atomic_fungus (atomic_fungus) wrote,

#2095: Rain, humidity, blah.

I say blah, and mean it.

Saturday night I took a late trip to the bookstore. I left home at 8:25 and got there with plenty of time to spare at 8:43 even if the place closed at 9, since I knew what I wanted and where I could expect to find it. But they close at 10 on Saturday, which gave me time to browse.

...found Juggler of Worlds by Niven and some other guy, and it turned out to be a retelling of some of Niven's short stories from other viewpoints with a good chunk of new material added to fill in the holes between. It's a good read, and a fairly meaty book...and I finished it at one sitting.

Sometimes I think I read too fast.

I started reading it after I was done with Bamboo Blade volumes 4 and 5, which I'd also picked up Saturday night and read during boring moments of the Indy 500. I finished it around one AM or so, with three brief breaks: one for dinner, one to take Mom to pick up a prescription, and a third around 9 PM or so to go get some food.

It's the middle book of a series of three, so I'll probably be ordering the other two from Amazon or somewhere.

* * *

One of the seriously annoying things about the publishing industry in general is the serious dearth of new, good science fiction novels. I see plenty of fantasy crap plopped in the SF section, and plenty of "hard" fantasy (such as Butcher's Dresden Files) and plenty of science fictiony stuff, but little to no science fiction.

Okay: part of it is that the masters of SF are dying off. These guys got their start in the pulp days and defined the genre, but the pulp era of SF started in the freakin' 1940s and earlier, and these guys were already in their 20s by then. Writers like Niven and Pournelle were part of the "new wave" and their heyday was the 1960s.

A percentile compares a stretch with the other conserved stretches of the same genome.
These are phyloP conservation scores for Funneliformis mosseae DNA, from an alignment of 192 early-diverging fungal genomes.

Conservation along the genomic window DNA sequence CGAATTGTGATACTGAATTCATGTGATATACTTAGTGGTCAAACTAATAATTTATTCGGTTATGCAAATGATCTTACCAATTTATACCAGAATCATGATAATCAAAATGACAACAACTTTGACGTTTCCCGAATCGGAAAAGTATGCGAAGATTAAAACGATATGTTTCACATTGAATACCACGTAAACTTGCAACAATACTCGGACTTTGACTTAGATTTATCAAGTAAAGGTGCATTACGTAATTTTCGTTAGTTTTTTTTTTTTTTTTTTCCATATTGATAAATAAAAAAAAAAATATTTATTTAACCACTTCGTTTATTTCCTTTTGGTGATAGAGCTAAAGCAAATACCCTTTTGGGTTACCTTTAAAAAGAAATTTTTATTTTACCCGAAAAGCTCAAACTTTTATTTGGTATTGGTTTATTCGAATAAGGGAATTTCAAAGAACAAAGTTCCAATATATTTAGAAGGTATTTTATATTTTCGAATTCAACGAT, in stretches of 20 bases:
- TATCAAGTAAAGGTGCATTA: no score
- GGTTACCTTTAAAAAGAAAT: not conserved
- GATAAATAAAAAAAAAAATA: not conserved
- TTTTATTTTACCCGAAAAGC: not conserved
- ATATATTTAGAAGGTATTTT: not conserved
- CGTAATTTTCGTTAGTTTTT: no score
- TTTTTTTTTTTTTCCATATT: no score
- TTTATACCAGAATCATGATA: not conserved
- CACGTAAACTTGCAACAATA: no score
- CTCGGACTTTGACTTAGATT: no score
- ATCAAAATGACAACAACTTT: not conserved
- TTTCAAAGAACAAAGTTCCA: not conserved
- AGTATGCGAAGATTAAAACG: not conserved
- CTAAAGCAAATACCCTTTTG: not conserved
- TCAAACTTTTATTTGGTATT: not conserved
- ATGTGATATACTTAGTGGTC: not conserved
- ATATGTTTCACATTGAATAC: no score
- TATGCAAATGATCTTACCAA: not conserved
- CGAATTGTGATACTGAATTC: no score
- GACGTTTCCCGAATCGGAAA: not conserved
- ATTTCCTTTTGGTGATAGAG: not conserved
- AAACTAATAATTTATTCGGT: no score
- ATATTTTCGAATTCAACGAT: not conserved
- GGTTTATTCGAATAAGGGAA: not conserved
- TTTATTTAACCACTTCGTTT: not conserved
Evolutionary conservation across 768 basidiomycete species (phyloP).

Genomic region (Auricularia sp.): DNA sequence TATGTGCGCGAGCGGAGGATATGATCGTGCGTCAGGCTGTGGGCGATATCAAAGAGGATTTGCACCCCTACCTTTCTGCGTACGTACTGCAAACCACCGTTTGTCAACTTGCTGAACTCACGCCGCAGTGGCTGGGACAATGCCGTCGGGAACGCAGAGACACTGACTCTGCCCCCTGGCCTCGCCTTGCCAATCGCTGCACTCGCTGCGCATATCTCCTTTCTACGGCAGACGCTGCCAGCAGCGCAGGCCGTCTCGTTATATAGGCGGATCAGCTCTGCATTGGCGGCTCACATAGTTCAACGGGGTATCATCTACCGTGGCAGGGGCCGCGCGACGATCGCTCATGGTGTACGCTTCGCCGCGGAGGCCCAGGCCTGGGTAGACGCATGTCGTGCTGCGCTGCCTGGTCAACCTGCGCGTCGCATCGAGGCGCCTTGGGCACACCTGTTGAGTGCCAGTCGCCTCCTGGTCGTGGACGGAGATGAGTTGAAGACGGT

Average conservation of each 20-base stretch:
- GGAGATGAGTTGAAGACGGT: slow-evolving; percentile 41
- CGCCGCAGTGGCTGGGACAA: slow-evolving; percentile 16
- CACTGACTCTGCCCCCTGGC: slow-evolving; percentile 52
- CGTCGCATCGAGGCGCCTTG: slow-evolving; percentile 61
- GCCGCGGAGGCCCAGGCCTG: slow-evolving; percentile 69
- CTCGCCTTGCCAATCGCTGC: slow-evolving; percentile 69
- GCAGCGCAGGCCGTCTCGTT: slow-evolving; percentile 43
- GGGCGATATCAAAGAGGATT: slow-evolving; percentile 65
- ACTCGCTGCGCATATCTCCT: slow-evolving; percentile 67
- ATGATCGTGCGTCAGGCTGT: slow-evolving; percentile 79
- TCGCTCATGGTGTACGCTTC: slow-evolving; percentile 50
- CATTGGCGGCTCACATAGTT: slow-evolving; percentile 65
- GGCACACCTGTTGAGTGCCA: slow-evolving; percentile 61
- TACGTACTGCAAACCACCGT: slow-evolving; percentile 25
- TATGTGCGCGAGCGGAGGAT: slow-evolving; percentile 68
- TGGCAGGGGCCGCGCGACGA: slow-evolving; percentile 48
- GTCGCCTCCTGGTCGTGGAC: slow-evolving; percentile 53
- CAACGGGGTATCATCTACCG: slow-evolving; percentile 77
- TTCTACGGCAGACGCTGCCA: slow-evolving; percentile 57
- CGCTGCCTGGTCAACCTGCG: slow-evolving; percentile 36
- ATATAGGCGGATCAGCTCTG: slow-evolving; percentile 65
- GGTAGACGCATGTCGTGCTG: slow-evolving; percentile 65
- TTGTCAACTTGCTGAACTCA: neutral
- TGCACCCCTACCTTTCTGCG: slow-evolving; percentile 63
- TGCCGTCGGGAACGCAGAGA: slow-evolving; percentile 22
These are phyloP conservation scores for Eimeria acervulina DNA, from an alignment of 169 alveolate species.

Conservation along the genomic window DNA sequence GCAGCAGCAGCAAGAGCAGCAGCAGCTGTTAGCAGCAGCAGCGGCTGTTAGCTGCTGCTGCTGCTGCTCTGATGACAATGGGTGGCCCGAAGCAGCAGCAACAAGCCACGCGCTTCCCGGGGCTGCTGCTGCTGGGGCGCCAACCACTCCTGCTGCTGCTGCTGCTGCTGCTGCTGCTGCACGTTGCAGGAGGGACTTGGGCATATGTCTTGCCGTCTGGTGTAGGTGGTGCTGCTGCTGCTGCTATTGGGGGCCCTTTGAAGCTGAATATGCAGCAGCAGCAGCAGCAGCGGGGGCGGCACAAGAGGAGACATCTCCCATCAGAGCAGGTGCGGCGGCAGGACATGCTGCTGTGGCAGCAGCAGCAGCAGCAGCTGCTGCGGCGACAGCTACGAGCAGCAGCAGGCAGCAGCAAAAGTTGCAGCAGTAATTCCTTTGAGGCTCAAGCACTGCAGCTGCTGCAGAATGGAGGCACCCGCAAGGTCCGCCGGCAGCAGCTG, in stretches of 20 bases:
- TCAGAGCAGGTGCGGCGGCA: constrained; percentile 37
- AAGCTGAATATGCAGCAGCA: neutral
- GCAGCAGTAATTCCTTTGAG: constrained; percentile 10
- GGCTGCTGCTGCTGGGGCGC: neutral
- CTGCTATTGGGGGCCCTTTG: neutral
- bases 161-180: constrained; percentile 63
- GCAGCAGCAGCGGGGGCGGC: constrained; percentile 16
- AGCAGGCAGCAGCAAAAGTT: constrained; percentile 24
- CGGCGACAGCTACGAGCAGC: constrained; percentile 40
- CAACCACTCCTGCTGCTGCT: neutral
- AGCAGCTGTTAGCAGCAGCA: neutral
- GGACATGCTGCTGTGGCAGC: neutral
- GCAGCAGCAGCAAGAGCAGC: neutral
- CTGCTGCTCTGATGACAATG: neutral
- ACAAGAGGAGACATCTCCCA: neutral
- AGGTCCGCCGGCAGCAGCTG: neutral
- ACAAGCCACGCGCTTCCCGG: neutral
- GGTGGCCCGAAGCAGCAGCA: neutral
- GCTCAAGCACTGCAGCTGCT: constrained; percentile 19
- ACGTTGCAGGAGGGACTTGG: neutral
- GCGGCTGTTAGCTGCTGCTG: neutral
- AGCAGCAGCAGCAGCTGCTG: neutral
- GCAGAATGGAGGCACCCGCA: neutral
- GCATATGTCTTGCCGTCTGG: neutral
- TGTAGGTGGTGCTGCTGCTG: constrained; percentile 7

1960 was 50 years ago.

Modern SF--much of it--is "soap operas in space" (or pick your setting) and has nothing to do with going and doing.

Look: good SF is about people, not machinery. There are a few cases where the people are machinery, but that's not what I'm talking about, and it's going to take a bit of explaining for me to describe what I am talking about.

Example: Star Trek: Voyager started from the place most Star Trek series start from; but it turned into "the gadget fix of the week" after a couple of seasons. The series began to be about machines breaking and being fixed, or about problems which could only be solved by reconfiguring machines to work differently. After a while, it seemed as if every week the plot turned on someone coming up with a new use for the deflector dish...and the show grew stale because the show became about the technology, not the people using it.

Counterexample: Battlestar Galactica was about people (and some of the people were machines) dealing with a very, very large problem. All the technology was background and in fact no attention was ever called to it. (Almost none, anyway.) The only view of Galactica's FTL drive we ever got was merely the setting in which Chief Terrell discovered the cracks in Galactica's frames. Otherwise, the equipment was part of the set.